Phantom stock plan.
Phantom stock plans are a form of nonqualified deferred compensation made available to select employees. They are also referred to as "shadow stock plans" or "as if" deferred compensation (i.e., the amount deferred is treated as if invested in the employer's stock).
The advantage to the employee is that his efforts and loyalty are rewarded by having an economic interest or stake in the business similar to that of the owners. The advantage to the owners of a small and closely held family business is that they are able to retain a valued employee without diminishing their percentage of ownership. Phantom stock plans are used in both regular C corporations and S corporations, limited liability companies, partnerships, and sole proprietorships.
To implement a phantom stock plan, a bookkeeping account in the name of the employee is established. This account is then credited with hypothetical shares of stock (when used with a noncorporate employer, the business equity credited to the employee is referred to as a "participation unit"). Periodically, the account can be credited with additional stock, as well as with dividends and stock splits. The deferral period is usually set at a specific number of years or upon the employee's retirement. At the end of the deferral period, the employee is entitled to receive cash payments equal to the excess of the market value of the stock on that date over its value on the date awarded. If appropriate, a vesting schedule can be used that provides for nonforfeitable appreciation rights prior to the end of the deferral period.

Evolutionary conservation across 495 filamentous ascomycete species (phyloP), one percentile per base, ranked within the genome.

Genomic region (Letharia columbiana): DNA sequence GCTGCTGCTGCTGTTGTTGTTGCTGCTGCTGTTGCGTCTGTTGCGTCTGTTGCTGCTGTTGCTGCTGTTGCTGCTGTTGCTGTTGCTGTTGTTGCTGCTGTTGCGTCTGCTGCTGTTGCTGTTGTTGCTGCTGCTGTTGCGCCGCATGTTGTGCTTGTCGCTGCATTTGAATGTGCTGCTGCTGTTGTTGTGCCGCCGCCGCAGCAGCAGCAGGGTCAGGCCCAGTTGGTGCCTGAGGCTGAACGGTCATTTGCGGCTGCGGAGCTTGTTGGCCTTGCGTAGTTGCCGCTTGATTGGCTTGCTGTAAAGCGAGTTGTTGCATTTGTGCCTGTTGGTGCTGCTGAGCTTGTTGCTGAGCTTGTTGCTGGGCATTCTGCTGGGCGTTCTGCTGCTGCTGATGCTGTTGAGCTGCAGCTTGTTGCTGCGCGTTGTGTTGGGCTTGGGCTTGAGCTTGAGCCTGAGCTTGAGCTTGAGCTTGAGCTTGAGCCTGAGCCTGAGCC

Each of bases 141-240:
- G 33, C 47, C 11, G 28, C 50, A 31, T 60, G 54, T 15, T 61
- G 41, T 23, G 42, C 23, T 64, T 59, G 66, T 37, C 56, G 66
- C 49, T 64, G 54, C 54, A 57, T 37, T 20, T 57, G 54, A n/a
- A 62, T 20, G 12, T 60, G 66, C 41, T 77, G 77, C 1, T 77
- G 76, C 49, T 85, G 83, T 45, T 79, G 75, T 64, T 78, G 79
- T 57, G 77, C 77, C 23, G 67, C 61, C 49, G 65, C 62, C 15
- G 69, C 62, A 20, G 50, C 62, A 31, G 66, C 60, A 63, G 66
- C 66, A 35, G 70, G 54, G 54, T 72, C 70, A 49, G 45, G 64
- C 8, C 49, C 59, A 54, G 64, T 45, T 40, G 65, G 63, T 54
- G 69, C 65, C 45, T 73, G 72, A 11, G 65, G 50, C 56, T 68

The terms "stock appreciation right" and SAR have been used to describe a benefit under which the employee receives only the appreciation of the stock, but not the stock value itself. For example, assume that ten shares of stock are awarded to an employee, with a current value of $150 each. If, at the end of the deferral period, the stock has increased in value to $275 per share, the employee is entitled to a payment of $1,250 ($275--$150 = $125 appreciation per share; $125 x 10 shares = $1,250). Alternatively, in addition to any appreciation, the plan could provide for the employee to receive the underlying value of the stock. Assuming such a design, the employee would be entitled to a payment of $2,750 ($1,500 initial stock value plus $1,250 appreciation).
As with other nonqualified deferred compensation plans, the employer's obligation to the employee is unsecured. Income is not recognized by the employee until the benefits are actually paid or made available. The employer then deducts the payment made to the employee (assuming compensation is reasonable, see page 563). Phantom stock plans are often informally funded with cash value life insurance. Life insurance also allows the employer to provide a preretirement death benefit payable to the employee's family (see chart entitled Deferred Compensation on page 251, and footnotes 6 and 7 on page 253).
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|Title Annotation:||Terms & Concepts|
|Publication:||Field Guide to Estate, Employee, & Business Planning|
|Date:||Jan 1, 2010|
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